Time with guests, or How not to snub people

Wedding guests deserve face time with the happy couple. You know what sucks? When you go to a wedding, and you spend months being exicted about it, weeks thinking about and getting a present, days (or longer) figuring out what to wear, travelling to another country to attend the wedding, getting teary at the ceremony, and then the loved one getting married barely acknowedges your existence during the hours-long reception. And by barely acknowledging, I mean spending how ever many seconds it takes to say “Hi! Thanks so much for coming!” and then literally nothing else the rest of the time.

Pretty appalling, right? Maybe those of us who have only ever been guests see things differenty though. It is not uncommon for wedding graduates to talk about how they didn’t even say hi to some of their guests, and I’ve only ever seen this mentioned in the tone of, “Eh, what are you going to do? That’s weddings for you”. We hear a lot about how brides and grooms experience their reception as a whirlwind, getting pulled in every direction and not finding time to eat.

So is it reasonable or not for guests to not be interacted with? I find it fun to play around with numbers. Let’s get calculatin’!

Say you have 75 wedding guests. Often, these will be made up of family and friend groups, so you don’t necessarily need one-on-one time with each person, but you do need to spend a bit of time hanging with each posse. Let’s say you spend 20 minutes chatting with each group of 5. Not very demanding, seems reasonable to me. This gives 4 minutes per person, which for 75 guests equates to FIVE STRAIGHT HOURS. That doesn’t include time for pee breaks, eating, speeches, bouquet tossing and what have you, or dancing (which ideally I would do several hours of!).  Let’s say you allocate 3 hours for all this extra stuff. This means we’re looking at an 8 hour reception right there.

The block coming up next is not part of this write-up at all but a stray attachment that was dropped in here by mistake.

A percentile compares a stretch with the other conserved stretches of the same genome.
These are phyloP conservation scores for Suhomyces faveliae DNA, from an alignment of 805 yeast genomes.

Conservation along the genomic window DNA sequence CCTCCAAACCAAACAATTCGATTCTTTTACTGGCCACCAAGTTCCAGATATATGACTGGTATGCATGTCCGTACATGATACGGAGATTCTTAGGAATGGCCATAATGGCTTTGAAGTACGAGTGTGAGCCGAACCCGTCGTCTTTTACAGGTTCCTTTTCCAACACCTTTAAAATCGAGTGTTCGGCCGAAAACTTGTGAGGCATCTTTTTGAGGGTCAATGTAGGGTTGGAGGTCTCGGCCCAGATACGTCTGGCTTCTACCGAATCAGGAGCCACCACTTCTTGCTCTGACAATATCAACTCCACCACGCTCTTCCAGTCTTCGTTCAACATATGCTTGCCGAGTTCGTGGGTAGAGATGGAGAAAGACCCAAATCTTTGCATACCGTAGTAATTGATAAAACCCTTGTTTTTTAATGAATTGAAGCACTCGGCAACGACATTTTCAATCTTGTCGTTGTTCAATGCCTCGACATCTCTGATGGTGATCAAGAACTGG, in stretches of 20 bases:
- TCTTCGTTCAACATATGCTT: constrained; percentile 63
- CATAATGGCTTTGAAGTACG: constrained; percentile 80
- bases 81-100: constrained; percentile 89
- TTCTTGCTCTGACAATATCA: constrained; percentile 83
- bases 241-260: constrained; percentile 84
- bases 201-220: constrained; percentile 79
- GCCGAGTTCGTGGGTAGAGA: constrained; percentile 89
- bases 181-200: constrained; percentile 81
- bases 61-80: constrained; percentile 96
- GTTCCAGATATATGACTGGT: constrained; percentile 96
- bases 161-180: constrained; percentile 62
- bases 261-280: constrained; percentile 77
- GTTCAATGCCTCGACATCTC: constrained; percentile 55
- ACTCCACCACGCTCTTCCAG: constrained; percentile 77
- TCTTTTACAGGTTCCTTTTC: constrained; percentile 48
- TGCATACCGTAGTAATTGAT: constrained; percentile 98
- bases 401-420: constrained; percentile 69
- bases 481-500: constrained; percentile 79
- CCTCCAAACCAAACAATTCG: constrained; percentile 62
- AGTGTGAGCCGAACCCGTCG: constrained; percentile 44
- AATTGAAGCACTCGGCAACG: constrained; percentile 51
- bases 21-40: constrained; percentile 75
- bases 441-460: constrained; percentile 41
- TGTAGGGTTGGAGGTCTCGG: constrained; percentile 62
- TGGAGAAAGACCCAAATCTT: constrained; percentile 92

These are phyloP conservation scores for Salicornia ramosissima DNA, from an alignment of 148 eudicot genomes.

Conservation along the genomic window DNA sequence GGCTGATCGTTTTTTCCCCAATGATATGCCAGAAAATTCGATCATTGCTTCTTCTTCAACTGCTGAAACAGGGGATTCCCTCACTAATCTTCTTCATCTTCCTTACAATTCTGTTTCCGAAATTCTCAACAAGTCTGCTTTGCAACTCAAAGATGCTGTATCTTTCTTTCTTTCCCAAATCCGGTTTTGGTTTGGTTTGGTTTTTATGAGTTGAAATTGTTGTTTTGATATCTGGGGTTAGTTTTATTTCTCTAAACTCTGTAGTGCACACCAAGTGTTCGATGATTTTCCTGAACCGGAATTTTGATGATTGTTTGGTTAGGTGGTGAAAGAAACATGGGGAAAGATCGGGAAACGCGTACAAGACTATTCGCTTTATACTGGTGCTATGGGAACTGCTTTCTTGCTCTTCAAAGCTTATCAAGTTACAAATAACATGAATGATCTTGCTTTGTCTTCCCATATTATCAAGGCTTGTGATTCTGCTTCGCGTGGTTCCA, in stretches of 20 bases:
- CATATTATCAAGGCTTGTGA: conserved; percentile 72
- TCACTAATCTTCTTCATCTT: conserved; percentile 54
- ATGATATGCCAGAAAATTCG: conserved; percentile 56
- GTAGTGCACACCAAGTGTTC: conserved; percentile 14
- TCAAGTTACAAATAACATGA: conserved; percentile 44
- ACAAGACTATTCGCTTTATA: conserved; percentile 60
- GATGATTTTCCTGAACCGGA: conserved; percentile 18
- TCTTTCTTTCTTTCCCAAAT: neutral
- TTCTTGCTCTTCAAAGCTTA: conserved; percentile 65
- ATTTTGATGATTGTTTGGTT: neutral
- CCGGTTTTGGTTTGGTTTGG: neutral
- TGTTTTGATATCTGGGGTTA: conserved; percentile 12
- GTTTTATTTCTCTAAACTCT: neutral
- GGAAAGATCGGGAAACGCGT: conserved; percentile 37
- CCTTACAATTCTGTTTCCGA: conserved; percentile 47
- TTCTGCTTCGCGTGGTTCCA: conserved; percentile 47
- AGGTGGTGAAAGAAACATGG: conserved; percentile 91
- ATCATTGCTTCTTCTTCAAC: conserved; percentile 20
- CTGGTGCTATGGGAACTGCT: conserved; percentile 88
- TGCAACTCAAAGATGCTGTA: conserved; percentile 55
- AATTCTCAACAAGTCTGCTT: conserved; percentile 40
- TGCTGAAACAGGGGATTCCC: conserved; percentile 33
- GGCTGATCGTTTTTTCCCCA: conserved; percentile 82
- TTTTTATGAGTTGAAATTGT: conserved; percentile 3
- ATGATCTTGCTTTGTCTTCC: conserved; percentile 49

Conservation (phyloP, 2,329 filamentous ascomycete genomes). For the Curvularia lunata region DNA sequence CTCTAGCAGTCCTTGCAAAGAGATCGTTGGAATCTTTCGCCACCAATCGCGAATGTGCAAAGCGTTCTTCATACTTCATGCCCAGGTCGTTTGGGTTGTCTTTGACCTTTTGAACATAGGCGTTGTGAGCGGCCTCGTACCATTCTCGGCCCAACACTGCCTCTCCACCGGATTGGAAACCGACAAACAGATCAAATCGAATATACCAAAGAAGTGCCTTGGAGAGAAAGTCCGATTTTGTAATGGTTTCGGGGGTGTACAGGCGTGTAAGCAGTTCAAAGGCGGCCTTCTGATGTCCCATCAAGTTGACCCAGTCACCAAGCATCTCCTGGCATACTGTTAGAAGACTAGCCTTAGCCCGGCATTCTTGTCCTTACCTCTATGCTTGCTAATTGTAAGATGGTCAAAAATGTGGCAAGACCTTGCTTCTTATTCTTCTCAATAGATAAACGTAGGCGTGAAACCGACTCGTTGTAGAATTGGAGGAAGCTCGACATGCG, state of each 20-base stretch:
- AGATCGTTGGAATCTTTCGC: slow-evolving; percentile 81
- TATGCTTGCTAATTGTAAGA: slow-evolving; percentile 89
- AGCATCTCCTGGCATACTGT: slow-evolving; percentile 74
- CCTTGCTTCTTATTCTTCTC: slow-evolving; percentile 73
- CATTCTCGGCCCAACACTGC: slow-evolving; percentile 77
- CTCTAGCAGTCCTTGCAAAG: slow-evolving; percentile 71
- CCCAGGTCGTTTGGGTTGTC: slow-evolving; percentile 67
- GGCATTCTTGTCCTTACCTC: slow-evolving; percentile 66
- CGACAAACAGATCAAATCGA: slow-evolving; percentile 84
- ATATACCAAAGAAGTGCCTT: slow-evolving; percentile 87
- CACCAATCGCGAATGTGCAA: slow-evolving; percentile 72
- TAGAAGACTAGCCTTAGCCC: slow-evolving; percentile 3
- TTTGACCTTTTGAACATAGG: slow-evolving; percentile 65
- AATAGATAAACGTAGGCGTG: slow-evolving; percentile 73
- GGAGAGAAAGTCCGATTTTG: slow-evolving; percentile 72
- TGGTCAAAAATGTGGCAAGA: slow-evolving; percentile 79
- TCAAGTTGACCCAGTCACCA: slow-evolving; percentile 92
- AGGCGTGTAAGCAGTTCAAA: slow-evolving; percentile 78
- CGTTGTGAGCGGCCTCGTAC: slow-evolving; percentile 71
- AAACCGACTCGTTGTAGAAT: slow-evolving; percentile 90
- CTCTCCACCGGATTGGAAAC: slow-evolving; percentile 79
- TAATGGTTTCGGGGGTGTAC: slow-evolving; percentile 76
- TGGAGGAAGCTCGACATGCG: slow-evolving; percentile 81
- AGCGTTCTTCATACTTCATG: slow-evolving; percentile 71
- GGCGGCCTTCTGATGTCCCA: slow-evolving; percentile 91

Once you work it out for longer guest lists, it gets kind of staggering:

4 minutes per person/20 minutes per party of 5
75 people – 5 hours mingling
100 people – 6 hours 40 minutes
120 people – 8 hours
150 people – 10 freaking hours!!

Not very many people have it in them to mingle and chat for 8 to 10 hours at once. So I can certainly understand why, especially for larger weddings, plenty of people don’t even get glanced at.

It’s an explanation, but it’s not an excuse. Firstly, it’s just plain not fair on guests who have taken the time and effort to be there. Secondly, if you don’t plan on interacting with your guests, why the hell did you invite them? The idea behind inviting people is that you want to see them and spend time with them. Or am I missing something?

Four minutes per person is still not that much. And if some of your guests are loved ones who you haven’t seen in years, or they had to do a lot of travelling to get there (happens to us immigrants a lot), then they frankly deserve a whole lot more time with you. This is where pre- and post-wedding events like family dinners, or say fun DIY working bees or whatever, serve a very important purpose, in my opinion.

So, the official Frugal Wedding advice on how not to snub your guests:
1. Only invite people you actually want to see and spend time with at your wedding*
2. Take your number of guests into account when planning your reception time
3. Make a point of interacting with every guest
4. Think about who deserves more time with you than just reception partying, and make arrangements so that they get it.

*Even if some of them are the obligatory type invites. They made the effort to be there for you, so they still deserve some face time.

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3 responses to “Time with guests, or How not to snub people

  1. Pingback: What should the point of wedding photography be? | Frugal Wedding

  2. Pingback: When a destination wedding is sensible: Rethinking Miss Manners’ advice | Frugal Wedding

  3. This article is so right on. Having been to enough weddings as a guest and experiencing the “snubbing” not on purpose I may add but it happened just the same, when we got married we kept that in mind and simplified the whole affair. We hired a room with the biggest dance floor and had in attendance 32 people. We got to talk to everyone, dance quite a lot, eat our meals, enjoy the wine and even zip out long enough to change clothes and not be missed. All our guests were our closest friends who we are still in touch with today (7.5 years later) and immediate family (meaning parents and siblings only).

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